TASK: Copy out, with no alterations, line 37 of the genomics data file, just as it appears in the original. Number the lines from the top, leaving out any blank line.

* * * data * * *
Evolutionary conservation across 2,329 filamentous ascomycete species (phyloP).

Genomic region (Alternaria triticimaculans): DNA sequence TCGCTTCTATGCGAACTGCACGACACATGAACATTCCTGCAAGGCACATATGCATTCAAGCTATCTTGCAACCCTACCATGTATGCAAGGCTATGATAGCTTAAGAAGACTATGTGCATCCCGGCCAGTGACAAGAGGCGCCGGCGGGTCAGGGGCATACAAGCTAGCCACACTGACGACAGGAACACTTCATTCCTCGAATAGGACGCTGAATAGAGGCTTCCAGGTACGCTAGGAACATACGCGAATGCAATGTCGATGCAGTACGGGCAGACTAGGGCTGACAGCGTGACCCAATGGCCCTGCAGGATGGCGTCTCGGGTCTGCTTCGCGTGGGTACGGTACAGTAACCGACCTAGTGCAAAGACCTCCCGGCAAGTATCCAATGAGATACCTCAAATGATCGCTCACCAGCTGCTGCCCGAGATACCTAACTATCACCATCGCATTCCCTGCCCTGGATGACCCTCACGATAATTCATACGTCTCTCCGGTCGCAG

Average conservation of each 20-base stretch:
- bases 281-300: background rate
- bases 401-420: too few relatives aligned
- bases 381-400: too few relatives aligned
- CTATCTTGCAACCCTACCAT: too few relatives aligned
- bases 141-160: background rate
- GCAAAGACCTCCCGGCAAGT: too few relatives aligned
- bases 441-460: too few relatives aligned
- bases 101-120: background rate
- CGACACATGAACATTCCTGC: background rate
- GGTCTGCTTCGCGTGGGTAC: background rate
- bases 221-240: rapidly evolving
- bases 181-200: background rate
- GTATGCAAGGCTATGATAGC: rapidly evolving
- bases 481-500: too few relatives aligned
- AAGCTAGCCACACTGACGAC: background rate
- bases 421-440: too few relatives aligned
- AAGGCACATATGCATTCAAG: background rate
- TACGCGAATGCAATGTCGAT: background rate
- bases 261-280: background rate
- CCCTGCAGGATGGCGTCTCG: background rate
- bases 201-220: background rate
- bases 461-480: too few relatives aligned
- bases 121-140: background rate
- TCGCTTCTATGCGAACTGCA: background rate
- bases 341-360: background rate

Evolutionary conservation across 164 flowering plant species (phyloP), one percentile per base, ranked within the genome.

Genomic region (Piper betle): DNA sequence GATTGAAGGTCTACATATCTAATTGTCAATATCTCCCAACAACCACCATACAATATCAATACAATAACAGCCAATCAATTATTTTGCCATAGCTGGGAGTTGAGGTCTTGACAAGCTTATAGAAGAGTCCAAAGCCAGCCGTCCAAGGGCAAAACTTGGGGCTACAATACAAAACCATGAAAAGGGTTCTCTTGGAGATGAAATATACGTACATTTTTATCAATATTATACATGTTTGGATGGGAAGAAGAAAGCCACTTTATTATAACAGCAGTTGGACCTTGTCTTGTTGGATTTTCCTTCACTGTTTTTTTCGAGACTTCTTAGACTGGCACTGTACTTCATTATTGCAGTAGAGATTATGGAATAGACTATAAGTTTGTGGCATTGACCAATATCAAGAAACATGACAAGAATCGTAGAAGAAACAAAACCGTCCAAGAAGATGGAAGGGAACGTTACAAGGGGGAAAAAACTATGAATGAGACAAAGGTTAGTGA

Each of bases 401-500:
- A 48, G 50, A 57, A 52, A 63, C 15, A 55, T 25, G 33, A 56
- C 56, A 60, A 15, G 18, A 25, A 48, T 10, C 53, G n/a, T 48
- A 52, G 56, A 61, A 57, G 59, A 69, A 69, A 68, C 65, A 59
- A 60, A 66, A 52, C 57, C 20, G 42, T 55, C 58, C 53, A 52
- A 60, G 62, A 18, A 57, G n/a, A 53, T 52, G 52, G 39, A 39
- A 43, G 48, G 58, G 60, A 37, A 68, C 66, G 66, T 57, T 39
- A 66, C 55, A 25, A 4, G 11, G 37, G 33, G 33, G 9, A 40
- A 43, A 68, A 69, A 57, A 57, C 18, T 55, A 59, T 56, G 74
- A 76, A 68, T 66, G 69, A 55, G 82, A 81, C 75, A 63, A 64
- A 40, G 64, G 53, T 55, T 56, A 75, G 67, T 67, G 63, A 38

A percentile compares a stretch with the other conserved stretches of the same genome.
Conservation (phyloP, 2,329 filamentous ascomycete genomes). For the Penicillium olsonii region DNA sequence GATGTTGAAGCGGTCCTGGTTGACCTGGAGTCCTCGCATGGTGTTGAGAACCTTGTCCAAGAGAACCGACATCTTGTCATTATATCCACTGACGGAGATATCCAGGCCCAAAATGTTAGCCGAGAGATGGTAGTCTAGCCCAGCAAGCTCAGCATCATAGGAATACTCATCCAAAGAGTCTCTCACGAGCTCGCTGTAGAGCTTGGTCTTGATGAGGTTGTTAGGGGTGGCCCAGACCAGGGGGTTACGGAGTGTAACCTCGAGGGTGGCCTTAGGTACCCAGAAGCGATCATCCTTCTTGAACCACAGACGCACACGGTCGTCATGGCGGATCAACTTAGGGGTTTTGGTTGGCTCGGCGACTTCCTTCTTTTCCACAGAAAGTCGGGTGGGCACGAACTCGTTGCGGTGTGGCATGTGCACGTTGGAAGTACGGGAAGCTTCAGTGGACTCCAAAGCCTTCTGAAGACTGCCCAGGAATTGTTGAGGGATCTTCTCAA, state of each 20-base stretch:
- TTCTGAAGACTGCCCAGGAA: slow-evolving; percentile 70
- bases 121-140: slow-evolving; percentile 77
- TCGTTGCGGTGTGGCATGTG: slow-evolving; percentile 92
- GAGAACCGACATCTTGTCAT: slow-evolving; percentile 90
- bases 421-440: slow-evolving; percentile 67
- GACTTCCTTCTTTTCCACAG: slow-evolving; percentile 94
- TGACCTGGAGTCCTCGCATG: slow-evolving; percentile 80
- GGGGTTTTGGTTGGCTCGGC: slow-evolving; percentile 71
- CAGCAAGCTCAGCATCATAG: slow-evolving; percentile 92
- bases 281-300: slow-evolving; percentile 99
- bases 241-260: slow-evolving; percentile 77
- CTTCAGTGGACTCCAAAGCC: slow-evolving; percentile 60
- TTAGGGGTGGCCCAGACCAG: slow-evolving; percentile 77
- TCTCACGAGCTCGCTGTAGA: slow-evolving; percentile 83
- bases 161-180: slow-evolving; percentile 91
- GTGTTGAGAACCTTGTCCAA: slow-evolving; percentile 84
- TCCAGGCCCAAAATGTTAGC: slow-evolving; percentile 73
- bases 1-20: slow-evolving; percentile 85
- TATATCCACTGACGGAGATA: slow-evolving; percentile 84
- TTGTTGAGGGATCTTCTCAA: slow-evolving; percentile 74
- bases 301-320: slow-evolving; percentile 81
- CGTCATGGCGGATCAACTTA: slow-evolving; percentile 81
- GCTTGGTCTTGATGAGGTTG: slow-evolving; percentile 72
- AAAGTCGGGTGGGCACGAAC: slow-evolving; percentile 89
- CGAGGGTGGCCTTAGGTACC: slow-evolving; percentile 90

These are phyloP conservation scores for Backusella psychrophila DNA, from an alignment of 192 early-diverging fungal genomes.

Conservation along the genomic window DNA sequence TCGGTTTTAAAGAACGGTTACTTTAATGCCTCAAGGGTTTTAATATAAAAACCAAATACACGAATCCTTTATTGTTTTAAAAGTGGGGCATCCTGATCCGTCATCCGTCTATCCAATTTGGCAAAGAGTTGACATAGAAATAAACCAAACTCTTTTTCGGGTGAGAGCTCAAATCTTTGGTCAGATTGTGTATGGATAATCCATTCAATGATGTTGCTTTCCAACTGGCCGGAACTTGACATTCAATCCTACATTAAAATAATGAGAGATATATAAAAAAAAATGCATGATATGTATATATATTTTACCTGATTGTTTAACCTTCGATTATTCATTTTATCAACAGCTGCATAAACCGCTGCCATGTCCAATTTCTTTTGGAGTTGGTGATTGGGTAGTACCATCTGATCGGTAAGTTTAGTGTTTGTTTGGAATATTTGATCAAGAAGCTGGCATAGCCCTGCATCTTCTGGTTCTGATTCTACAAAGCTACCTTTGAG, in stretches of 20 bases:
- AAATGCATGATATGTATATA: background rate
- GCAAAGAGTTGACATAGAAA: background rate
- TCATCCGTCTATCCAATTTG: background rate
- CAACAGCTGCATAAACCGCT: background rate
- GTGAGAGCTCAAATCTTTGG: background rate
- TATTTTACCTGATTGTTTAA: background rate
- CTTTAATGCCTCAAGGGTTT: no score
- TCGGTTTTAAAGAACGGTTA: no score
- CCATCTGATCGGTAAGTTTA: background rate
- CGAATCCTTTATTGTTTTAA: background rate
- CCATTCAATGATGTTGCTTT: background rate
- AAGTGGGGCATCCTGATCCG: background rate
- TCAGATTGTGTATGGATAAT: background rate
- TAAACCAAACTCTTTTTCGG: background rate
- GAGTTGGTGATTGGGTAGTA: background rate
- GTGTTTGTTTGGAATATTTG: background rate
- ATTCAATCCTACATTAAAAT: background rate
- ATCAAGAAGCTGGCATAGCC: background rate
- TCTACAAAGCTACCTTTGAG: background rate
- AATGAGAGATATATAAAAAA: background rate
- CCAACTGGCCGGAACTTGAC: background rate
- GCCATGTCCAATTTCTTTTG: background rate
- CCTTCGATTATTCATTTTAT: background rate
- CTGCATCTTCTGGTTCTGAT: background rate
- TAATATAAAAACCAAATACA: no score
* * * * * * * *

- A 43, G 48, G 58, G 60, A 37, A 68, C 66, G 66, T 57, T 39